3 cups shredded cabbage or pre-packaged slaw mix (or just use the whole package, which is probably more than 3 cups)
1 bag baby spinach (pick over it to get rid of long stems and slimy bits)
½ cup toasted slivered or sliced almonds
½ cup golden raisins
½ bottle Vidalia onion salad dressing (Westborn Market makes a good one)

Directions:

Combine cabbage, spinach, almonds and raisins. Add dressing just before serving and toss well so that all the ingredients are coated.

Serves 8 to 10

Amish Cabbage Casserole

28 Jan

Amish Cabbage CasseroleOne day I wanted to make a spinach and cabbage salad, so I sent Joe to the store to buy a small cabbage. Alas, all they had was a large cabbage, so after I made the salad, I still had about three-quarters of the cabbage left. I didn’t want to make another slaw, and I didn’t want to just boil it up, although I do like plain, buttered boiled cabbage. I wasn’t in the mood for the old standby sweet-and-sour cabbage and tomato soup. So I looked online and found this recipe for a cabbage casserole, which turned out to be quintessential comfort food, perfect for a dreary winter day like today. It’s also very easy to make, though you’re left with a lot of pots to wash. If you don’t like the idea of using canned cream of mushroom soup, you can make your own sauce using fresh mushrooms and a very thick white sauce (you’ll want it to be as thick as canned cream of mushroom soup). The original recipe called for American cheese, but I think cheddar or Colby cheese gives a better flavor. This can be served as a side dish or as a main dish.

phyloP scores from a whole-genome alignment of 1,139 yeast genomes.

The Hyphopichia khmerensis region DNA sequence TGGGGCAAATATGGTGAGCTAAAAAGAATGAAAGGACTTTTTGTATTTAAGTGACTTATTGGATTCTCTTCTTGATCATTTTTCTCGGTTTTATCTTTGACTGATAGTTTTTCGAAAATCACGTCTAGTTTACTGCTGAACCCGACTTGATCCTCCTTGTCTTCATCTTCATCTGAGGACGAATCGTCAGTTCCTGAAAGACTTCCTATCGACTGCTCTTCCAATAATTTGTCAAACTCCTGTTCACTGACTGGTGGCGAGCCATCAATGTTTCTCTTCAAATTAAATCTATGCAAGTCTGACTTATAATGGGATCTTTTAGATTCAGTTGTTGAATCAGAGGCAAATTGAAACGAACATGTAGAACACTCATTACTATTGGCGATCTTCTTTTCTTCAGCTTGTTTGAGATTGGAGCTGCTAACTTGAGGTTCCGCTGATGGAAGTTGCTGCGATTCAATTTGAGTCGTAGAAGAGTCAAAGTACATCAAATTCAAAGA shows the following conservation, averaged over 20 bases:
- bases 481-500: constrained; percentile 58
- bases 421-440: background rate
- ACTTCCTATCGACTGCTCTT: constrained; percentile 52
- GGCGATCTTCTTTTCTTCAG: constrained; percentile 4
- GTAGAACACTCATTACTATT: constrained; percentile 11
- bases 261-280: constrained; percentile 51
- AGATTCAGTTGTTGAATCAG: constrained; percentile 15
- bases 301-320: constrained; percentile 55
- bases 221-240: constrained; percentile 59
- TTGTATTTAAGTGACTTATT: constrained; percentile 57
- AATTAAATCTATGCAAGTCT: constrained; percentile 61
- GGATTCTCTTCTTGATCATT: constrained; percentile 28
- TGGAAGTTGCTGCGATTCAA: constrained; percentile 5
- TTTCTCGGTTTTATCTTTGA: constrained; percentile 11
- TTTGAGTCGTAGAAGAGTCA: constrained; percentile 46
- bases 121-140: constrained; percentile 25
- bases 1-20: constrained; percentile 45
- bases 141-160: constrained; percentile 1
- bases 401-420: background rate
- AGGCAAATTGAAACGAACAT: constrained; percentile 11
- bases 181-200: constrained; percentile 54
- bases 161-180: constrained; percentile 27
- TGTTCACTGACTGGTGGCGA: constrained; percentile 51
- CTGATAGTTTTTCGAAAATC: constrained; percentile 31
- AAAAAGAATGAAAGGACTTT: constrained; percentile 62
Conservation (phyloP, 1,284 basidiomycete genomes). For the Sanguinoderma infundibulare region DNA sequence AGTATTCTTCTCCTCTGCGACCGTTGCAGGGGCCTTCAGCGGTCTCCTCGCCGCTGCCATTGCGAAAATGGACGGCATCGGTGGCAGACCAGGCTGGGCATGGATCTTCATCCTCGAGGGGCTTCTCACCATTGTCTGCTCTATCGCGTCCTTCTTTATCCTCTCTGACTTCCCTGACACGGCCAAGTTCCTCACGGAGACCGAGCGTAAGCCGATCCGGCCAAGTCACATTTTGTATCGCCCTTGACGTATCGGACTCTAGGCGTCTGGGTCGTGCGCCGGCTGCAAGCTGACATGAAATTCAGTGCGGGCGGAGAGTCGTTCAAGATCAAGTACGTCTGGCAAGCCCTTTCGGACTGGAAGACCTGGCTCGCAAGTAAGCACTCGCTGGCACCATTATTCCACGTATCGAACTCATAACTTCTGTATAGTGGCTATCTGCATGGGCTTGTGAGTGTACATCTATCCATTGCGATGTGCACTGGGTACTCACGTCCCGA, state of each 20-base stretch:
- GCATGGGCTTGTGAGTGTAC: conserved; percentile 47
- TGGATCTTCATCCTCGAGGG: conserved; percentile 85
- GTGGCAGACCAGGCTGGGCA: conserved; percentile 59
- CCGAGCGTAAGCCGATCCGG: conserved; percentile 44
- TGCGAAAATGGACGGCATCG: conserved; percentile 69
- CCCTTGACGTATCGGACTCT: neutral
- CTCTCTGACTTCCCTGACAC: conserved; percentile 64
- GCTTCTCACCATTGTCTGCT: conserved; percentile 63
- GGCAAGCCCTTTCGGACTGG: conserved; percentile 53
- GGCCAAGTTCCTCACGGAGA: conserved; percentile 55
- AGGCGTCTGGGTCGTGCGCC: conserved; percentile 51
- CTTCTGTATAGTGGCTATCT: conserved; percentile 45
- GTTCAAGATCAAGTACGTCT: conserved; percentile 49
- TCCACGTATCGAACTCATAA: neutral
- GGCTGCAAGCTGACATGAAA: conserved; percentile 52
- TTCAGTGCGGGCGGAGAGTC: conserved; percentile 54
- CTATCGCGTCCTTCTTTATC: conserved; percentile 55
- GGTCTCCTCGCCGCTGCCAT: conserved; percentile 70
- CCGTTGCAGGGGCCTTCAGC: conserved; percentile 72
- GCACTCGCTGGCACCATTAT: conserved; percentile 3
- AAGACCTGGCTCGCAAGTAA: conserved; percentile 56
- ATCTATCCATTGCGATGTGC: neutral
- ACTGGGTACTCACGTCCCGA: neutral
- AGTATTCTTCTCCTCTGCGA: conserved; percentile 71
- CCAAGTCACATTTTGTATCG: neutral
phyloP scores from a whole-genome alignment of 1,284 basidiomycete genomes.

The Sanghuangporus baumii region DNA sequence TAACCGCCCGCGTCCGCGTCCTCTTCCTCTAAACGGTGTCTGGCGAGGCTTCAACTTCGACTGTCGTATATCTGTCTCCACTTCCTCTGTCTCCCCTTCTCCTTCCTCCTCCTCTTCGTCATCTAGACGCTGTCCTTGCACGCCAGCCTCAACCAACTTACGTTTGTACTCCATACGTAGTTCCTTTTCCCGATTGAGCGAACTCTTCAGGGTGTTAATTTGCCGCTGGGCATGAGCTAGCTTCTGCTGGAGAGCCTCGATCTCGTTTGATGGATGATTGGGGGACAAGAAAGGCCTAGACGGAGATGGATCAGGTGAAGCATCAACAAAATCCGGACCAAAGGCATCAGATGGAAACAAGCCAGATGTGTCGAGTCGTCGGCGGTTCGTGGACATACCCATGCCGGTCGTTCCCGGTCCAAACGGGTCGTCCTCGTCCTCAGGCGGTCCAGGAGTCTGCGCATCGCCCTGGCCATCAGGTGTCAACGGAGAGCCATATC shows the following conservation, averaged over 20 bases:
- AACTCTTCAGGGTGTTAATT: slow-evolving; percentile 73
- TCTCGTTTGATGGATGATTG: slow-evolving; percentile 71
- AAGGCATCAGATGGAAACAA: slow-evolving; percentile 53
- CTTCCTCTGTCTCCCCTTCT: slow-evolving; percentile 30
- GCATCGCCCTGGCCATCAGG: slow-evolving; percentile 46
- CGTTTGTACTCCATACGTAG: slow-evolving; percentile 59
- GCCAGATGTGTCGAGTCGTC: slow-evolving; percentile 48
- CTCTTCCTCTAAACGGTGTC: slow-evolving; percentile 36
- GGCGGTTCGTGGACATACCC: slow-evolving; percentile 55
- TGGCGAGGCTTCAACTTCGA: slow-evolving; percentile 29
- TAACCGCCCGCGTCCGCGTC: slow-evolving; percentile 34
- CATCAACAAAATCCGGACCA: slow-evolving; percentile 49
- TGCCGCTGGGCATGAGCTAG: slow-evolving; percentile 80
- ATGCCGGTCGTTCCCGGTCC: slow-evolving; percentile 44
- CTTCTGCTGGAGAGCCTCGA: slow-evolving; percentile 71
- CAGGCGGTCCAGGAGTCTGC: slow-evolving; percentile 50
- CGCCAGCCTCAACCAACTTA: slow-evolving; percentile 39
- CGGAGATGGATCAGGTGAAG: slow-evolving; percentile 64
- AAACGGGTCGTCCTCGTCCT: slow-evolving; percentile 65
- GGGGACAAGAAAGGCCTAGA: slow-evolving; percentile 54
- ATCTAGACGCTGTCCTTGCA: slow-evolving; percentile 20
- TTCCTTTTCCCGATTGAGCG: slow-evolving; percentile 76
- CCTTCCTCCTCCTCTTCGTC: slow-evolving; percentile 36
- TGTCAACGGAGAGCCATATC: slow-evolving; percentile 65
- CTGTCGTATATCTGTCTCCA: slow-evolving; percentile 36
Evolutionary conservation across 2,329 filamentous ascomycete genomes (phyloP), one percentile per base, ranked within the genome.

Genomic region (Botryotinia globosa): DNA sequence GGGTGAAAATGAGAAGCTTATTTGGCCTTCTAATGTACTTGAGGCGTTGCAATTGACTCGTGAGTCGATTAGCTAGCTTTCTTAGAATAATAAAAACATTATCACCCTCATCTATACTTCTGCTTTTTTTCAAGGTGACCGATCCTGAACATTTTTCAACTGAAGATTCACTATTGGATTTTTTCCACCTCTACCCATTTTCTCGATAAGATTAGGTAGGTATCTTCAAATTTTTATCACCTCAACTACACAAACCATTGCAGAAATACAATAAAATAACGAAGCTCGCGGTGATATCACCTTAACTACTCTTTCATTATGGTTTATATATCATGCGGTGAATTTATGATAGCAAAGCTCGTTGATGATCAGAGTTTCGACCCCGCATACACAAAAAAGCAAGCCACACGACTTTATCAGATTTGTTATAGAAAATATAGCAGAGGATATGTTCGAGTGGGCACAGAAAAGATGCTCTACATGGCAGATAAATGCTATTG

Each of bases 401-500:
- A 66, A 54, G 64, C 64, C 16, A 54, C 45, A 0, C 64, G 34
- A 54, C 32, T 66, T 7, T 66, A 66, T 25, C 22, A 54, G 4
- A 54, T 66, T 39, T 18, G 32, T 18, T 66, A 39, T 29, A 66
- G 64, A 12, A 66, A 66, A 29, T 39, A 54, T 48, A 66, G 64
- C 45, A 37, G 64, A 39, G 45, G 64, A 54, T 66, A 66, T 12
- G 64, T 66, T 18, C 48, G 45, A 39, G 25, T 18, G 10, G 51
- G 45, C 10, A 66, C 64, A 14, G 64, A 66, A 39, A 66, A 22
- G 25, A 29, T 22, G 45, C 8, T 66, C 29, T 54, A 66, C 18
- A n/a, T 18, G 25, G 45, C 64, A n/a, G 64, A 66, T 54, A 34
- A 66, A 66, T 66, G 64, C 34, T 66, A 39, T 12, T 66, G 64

Ingredients:

1 medium head cabbage, shredded (about 12 cups)
1 can cream of mushroom soup, undiluted
1 medium onion, chopped
5 Tbs. butter, divided
6 oz. cheese, shredded or cut in cubes
¼ cup dry breadcrumbs
Salt and pepper to taste

Directions:

Boil a large pot of water and cook the cabbage until it’s tender, about 10 minutes. Drain thoroughly.

Preheat oven to 350 degrees.

In a large skillet, sauté the onion in 4 Tbs. butter until soft and golden. Add the soup and cheese and heat, stirring frequently, until the cheese is melted. Place the cabbage in a greased 2-quart baking dish and pour the sauce over it; stir well. Add salt and pepper if you want to (most cheese is salty enough that you don’t have to add additional, but a little pepper is good.)

In a small skillet, melt the remaining 1 Tbs. butter and stir in the breadcrumbs. Continue stirring until the breadcrumbs are lightly browned. Sprinkle over the casserole.

Bake uncovered for 20 to 30 minutes, until the casserole bubbles and the breascrumbs are browned.

Serves 6